Molecular Design
We were thinking about that problem and potential solutions and identified two important factors: The two bridges do not communicate the adopted helicity, which allows each of the bridge to freely choose one of the two conformations. Secondly, the adopted structure M,P is the same as P,M because the system features a point of inversion. This internal element of symmetry is the reason why these two conformations are no longer chiral (show no handedness, chemists calls such structures "meso"). To obtain systems which are suitable to study chiral behavior as well as make them available for material applications, we needed to find a way to address both of these points. The possibility of adopting a meso form can be avoided best by reducing the symmetry of the entire system. As soon as no conformation can be adopted which shows an internal symmetry element (such as a point of inversion or a mirror plane), a meso form is no longer possible. All structures obtained would therefore show chiral activity. On the downside, it would also make the synthesis significantly more laborious. The problem of communication was however considerably more challenging. How could we ensure that the bridges will always adopt the same conformation, regardless of which one is adopted first? Eventually, we realized that we needed to join the bridges by a rigid joint that would relay the adopted helicity from one end of the molecule to the other (III, fig.1), which meant to asymmetrically join the two bridges [6]. We then designed a second oligomeric strand which is shorter than the bridge as backbone (axis) of the structure. Combining the two strands at very specific points theoretically leads to induced steric strain which the system relieves by adopting a bannister type helical conformation. This entirely new concept addresses all the issues outlined for systems that show two bridges (no internal symmetry and enforced continuous helicity).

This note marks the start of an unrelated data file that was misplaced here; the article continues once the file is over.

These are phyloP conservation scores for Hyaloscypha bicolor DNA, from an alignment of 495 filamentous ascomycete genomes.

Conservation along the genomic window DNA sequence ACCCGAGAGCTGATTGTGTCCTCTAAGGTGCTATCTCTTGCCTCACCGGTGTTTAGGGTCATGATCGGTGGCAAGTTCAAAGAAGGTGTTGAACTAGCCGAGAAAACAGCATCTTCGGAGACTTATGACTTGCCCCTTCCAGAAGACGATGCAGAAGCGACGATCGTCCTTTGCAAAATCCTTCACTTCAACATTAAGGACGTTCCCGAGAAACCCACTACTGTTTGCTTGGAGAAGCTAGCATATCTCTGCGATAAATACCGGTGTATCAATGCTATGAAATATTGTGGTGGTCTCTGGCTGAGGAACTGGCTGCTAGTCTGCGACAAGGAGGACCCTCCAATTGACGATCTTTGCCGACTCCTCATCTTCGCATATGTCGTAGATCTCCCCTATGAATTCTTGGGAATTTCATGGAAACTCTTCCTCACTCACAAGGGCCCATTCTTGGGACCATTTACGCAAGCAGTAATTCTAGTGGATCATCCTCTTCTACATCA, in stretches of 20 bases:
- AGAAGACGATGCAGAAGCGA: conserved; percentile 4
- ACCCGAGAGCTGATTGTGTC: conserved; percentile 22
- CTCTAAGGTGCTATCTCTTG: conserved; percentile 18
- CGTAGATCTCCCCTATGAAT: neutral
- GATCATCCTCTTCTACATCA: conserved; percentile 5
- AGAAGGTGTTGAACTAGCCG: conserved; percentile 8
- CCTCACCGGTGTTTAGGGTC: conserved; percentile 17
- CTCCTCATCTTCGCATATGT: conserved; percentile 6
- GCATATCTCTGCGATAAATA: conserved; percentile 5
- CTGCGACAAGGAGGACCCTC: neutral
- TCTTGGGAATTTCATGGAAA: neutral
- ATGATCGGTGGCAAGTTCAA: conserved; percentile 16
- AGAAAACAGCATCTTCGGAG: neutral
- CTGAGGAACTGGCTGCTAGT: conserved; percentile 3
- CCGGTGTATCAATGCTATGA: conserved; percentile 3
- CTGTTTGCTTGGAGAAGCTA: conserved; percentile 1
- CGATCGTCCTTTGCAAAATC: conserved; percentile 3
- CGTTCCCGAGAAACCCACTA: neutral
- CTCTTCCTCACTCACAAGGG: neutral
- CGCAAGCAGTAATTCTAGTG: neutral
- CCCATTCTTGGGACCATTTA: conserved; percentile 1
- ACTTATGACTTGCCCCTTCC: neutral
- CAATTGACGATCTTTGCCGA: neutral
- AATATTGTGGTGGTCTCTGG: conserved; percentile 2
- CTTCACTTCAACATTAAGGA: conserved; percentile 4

Synthesis and Properties
While the desymmetrized molecule was challenging to access, it was eventually possible by a twelve-step synthesis which concluded in a twofold intramolecular cyclization of a preorganized intermediate (Fig. 2). Isolation of the target structure 1 was laborious and we were pleased to obtain the desired structure in milligram quantities, which was enough to grow single crystals, confirming to our delight, that indeed we found the envisaged helical structure as two enantiomers only, without an achiral meso form (Fig. 3). The elongated bridge enforced a continuous twist (147° over the system), while the rigid joint relayed the conformation across the entire structure, giving - for the first time for such systems - rise to a uniform helicity. Even more excitingly we could separate the enantiomers and demonstrate that the structure showed very well behaved racemization processes with complete interconversion from one helix into the other with a half-life time of 9-10 hours.